Customer Review

11 of 13 people found the following review helpful
3.0 out of 5 stars A title's promise unfulfilled., 24 Mar. 2000
This review is from: Explaining Hitler. The Search for the Origins of his Evil (Hardcover)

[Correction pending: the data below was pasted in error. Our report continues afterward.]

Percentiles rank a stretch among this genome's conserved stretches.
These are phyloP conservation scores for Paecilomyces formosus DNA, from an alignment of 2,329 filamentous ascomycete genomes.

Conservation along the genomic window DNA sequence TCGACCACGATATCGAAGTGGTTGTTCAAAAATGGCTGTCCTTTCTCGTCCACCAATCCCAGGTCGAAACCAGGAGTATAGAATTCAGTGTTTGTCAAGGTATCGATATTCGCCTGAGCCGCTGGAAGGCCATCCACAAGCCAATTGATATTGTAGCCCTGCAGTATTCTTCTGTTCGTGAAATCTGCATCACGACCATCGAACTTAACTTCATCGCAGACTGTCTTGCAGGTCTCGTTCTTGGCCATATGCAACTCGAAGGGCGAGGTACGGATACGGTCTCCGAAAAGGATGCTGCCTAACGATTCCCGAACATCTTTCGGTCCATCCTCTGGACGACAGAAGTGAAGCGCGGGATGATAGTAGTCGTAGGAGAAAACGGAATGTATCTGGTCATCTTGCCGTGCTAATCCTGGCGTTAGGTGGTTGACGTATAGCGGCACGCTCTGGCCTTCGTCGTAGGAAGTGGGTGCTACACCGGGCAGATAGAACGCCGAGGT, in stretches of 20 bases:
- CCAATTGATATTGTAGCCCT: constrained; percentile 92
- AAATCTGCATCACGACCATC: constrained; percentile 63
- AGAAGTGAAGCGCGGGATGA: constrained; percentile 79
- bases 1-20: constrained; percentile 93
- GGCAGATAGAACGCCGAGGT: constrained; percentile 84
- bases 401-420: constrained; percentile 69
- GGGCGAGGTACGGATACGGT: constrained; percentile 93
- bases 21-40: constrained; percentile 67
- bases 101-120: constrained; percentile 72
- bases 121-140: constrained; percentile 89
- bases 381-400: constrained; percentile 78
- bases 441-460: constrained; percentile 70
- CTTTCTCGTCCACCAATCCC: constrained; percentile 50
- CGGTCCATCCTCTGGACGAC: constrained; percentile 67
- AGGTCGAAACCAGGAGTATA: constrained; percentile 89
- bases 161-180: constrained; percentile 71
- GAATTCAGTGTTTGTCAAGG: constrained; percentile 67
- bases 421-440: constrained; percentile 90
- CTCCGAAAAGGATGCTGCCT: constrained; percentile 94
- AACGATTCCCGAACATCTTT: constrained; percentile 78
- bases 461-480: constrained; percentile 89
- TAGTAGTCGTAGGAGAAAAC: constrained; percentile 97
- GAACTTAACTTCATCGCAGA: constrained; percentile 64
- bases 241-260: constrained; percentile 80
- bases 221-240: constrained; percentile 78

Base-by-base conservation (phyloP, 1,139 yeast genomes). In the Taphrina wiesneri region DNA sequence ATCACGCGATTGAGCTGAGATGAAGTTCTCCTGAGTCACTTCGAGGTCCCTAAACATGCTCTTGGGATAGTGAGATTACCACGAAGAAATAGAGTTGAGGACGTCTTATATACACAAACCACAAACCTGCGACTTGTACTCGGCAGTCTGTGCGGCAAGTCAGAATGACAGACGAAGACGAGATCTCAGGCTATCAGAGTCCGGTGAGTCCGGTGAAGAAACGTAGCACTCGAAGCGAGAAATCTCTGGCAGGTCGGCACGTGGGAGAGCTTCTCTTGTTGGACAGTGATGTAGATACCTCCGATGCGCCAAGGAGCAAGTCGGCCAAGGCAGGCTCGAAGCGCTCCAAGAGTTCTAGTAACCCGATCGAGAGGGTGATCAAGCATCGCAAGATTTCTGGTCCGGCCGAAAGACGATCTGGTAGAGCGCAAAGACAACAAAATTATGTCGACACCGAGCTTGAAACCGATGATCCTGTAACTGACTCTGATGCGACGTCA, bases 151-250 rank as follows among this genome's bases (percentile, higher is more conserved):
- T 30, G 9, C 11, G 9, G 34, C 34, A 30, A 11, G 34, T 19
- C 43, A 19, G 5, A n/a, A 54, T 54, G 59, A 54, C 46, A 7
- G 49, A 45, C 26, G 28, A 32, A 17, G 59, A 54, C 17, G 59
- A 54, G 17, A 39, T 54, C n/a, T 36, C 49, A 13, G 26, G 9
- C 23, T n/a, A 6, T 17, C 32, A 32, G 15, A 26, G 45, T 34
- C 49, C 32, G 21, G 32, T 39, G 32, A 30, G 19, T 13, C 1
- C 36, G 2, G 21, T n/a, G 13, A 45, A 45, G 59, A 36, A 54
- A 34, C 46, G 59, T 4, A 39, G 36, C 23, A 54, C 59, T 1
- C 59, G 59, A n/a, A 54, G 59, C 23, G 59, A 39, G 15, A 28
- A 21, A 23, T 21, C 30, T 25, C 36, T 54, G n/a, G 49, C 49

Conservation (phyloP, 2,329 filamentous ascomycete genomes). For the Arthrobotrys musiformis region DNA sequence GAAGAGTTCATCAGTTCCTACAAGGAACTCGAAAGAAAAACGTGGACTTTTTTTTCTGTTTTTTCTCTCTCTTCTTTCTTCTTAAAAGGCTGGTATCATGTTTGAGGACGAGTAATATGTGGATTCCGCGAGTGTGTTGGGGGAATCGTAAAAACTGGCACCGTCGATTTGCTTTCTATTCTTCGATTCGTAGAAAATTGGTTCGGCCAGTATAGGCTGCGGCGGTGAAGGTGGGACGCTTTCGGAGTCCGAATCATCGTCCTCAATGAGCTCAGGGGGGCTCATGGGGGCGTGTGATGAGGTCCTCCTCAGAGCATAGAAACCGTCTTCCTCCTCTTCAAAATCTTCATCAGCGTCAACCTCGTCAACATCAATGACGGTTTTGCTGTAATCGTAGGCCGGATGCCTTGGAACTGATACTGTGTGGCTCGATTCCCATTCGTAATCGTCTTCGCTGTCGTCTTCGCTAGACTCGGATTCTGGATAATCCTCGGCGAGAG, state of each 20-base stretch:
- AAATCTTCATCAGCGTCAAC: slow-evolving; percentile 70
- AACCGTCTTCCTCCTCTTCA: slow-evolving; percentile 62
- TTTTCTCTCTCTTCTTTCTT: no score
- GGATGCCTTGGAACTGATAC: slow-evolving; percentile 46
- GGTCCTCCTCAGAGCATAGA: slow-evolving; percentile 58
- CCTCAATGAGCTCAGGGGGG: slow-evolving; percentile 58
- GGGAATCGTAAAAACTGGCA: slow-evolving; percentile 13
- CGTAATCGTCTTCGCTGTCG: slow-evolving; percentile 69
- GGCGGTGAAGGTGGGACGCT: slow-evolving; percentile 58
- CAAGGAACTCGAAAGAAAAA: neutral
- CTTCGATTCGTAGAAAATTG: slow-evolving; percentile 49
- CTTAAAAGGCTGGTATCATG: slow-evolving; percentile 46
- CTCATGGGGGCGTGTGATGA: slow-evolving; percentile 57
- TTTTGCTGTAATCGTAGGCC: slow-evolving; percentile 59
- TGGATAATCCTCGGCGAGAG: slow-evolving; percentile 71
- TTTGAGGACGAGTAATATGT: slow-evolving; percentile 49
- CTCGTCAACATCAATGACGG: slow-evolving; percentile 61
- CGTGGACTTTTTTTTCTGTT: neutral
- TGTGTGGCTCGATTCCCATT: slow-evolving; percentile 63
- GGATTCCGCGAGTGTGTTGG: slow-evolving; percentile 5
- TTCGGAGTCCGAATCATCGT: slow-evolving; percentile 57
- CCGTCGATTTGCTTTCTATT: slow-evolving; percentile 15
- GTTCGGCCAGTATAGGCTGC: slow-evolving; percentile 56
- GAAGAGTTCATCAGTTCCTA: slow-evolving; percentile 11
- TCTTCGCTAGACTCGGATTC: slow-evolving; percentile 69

It is hard to imagine a more important subject for a psychological/historical study. However, despite the title, which promises much, this is essentially a very journalistic-type survey some of the various theories to explain Hitler's Anti-Semitism. Though the views of several eminent historians such as Trevor Rover and Alan Bullock are dealt with, the main emphasis is on more bizarre explanations and theories, especially those which are sexually-oriented. None of the theories discussed deal to any significant extent with the intellectual and political climates in Germany and Austro-Hungary that might have influenced Hitler's development prior to 1919, nor indeed of how his war experiences could have affected him. The primary focus is on Hitler's Anti-Semitism, and other aspects of his character and thinking, are not explored. One is still left wondering, for example, how the social misfit who never appeared to have either the aptitude nor desire to rise beyond Corporal while serving, apparently meritoriously, on the Western front was suddenly transformed, within months of the war's end, into a leader who could attract the support and devotion of men who had been his social, educational and military superiors. Ludendorff may have been a reluctant associate of Hitler in the 1923 Munich Putsch, as the recent Ian Kershaw biography ("Hitler: Hubris 1889 - 1936") reminded us, but the ex-Field Marshal and de-facto dictator was nevertheless prepared to link his fortunes to that of his ex-subordinate. Other strange aspects, such as Hitler's apparently sudden acquisition of oratorical skills and of his understanding of how to manipulate both crowds and individuals are also not touched upon. One also wonders about his reading, and the development of his world-view, which, ultimately, was what launched him on the road to the Second World War. Though many of these questions are perhaps unanswerable in their totality, this book hardly makes a start and, as regards getting an understanding of this demonic personality, comes very far behind Professor Kershaw's splendid work, the second volume of which one now awaits with interest.
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